Alaska – Graduate Studies in Patience   Leave a comment

Ernest Gruening, Governor of the Territory of Alaska, thanks President Harry S Truman for his support of the statehood cause. Truman backed the drive beginning in 1946 , the first President to do so explicitly. Although a statehood bill was passed by the House in 1950, it was killed in the Senate.

Truman’s successor, President Eisenhower, did not support statehood, and almost a decade after Truman’s initial declaration of support, Ernest Gruening was still campaigning on behalf of Alaska. He gave the following address on April 11, 1955 at the Alaska Constitutional Convention. [“Let Us Now End American Colonialism” is excerpted from Ernest Gruening’s memoir The Battle For Alaska Statehood.]

It’s important to note that Alaska was not yet a state when we wrote the constitution in an attempt to force the United States Congress to vote on statehood. Not only had Congress not voted to advance us to statehood status, Alaska had not yet held a plebiscite on the issue.

Some have characterized this speech as the Declaration of Independence for Alaska, but statehood didn’t grant us independence. It didn’t even make us a full-fledged state like California, New Jersey or Texas. The arguments made by Gruening in the speech are important because they explain some of the remaining anger Alaskans have toward the Lower 48. We are no different in our attitude toward the federal government as the United States was in its attitude toward its former colonial master, England, and with good reason, for we were treated in much the same unjust way.

So, this is a really long speech. I’m going to break it up to make it “bite-sized”.
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Let Us Now End American Colonialism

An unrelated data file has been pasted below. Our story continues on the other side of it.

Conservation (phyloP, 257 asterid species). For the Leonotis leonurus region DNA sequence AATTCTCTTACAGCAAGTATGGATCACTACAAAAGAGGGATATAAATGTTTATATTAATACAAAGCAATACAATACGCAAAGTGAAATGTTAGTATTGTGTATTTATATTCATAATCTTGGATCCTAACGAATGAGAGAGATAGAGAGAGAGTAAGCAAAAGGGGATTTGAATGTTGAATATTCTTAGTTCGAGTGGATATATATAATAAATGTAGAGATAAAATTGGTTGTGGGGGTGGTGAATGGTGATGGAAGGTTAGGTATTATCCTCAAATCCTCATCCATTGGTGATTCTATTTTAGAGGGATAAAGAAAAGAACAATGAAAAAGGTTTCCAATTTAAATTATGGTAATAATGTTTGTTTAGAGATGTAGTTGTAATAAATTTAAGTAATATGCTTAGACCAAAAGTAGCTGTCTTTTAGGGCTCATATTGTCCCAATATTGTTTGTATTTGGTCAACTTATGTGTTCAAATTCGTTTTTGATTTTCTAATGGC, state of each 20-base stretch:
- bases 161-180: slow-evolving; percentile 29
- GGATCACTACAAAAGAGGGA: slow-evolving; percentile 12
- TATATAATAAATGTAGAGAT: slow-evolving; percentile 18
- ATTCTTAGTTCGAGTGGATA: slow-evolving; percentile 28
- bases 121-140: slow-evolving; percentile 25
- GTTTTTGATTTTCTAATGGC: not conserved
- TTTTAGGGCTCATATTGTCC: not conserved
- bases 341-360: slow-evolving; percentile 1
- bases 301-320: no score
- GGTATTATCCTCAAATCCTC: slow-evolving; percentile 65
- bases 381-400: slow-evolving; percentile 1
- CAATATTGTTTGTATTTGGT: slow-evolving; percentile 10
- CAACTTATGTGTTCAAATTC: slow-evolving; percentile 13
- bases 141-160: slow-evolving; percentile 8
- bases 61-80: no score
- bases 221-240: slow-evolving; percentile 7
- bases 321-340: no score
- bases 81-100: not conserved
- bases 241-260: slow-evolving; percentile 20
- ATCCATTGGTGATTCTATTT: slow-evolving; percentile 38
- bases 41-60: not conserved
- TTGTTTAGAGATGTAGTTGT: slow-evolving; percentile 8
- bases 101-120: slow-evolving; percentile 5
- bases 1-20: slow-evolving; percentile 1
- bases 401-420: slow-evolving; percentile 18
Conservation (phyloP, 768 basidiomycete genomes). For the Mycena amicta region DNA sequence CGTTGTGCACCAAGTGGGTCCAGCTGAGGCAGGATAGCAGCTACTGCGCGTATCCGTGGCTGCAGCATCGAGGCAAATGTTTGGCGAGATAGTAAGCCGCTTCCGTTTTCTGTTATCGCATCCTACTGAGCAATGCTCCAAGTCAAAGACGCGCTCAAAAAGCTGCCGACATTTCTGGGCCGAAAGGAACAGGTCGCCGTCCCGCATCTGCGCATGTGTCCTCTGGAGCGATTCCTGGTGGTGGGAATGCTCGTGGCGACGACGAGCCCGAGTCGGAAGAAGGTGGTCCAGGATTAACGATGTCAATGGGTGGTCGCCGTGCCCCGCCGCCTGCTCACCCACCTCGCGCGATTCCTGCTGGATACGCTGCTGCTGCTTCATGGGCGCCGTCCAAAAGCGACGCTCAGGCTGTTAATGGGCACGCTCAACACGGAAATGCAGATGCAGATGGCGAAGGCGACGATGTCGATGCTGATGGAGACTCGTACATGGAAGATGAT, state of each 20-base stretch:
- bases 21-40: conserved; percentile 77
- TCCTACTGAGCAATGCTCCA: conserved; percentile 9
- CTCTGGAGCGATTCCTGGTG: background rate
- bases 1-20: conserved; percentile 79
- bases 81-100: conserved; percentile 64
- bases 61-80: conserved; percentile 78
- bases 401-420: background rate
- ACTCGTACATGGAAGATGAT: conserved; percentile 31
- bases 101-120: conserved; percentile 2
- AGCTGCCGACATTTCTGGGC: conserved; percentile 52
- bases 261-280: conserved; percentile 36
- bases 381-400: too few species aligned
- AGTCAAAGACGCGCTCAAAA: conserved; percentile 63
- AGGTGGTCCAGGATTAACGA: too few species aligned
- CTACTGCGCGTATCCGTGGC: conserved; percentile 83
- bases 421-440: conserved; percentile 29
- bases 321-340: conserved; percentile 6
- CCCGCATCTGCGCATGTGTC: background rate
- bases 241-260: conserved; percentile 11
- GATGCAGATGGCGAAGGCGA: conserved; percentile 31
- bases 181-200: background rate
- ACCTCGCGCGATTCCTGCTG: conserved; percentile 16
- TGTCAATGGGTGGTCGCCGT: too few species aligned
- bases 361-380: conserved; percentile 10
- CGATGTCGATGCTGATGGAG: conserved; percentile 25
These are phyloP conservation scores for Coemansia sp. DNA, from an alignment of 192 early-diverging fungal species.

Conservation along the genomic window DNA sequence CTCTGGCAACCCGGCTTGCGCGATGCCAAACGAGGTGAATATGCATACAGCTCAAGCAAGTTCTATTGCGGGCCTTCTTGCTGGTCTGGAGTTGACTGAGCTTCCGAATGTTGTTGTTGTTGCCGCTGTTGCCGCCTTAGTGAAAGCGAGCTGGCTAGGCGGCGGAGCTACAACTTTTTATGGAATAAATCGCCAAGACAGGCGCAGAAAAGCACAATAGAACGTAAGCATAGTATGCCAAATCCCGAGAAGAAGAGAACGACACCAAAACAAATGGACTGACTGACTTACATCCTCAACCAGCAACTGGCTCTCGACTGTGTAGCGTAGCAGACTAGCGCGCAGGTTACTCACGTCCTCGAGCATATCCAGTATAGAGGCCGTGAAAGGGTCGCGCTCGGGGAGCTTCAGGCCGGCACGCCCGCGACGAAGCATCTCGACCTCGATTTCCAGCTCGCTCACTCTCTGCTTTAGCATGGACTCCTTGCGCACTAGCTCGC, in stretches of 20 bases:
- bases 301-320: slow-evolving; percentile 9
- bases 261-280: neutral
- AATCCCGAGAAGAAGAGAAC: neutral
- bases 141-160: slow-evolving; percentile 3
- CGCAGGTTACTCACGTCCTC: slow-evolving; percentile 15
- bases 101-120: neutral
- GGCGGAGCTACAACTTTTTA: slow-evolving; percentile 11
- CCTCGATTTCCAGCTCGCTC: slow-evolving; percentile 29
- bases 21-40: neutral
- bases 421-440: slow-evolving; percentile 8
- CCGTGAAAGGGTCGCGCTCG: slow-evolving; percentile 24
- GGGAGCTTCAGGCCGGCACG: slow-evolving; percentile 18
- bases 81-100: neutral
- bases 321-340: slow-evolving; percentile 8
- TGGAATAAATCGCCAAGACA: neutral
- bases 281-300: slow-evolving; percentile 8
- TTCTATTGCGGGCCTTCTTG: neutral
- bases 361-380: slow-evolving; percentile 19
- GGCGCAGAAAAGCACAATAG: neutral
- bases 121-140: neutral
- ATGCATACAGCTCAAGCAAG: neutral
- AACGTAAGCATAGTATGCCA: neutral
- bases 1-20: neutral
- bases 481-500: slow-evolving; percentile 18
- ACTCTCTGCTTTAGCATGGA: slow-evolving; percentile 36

________________________________________
We meet to validate the most basic of American principles, the principle of “government by consent of the governed.” We take this historic step because the people of Alaska who elected you, have come to see that their long standing and unceasing protests against the restrictions, discriminations and exclusions to which we are subject have been unheeded by the colonialism that has ruled Alaska for 88 years. The people of Alaska have never ceased to object to these impositions even though they may not have realized that such were part and parcel of their colonial status. Indeed the full realization that Alaska is a colony may not yet have come to many Alaskans, nor may it be even faintly appreciated by those in power who perpetuate our colonial servitude.

Half a century ago, a governor of Alaska, John Green-Brady, contemplating the vain efforts of Alaskans for nearly forty years to secure even a modicum of workable self-government, declared:

“We are graduates of the school of patience.”

Since that time Alaskans have continued to take post-graduate courses. Today, in 1955, sorely tried through 88 years of step-childhood, and matured to step-adulthood, Alaskans have come to the time when patience has ceased to be a virtue. But our faith in American institutions, our reverence for American traditions, are not only undimmed but intensified by our continuing deprivation of them. Our cause is not merely Alaskans’; it is the cause of all Americans. So we are gathered here, following action by our elected representatives who provided this Constitutional Convention, to do our part to “show the world that America practices what it preaches.”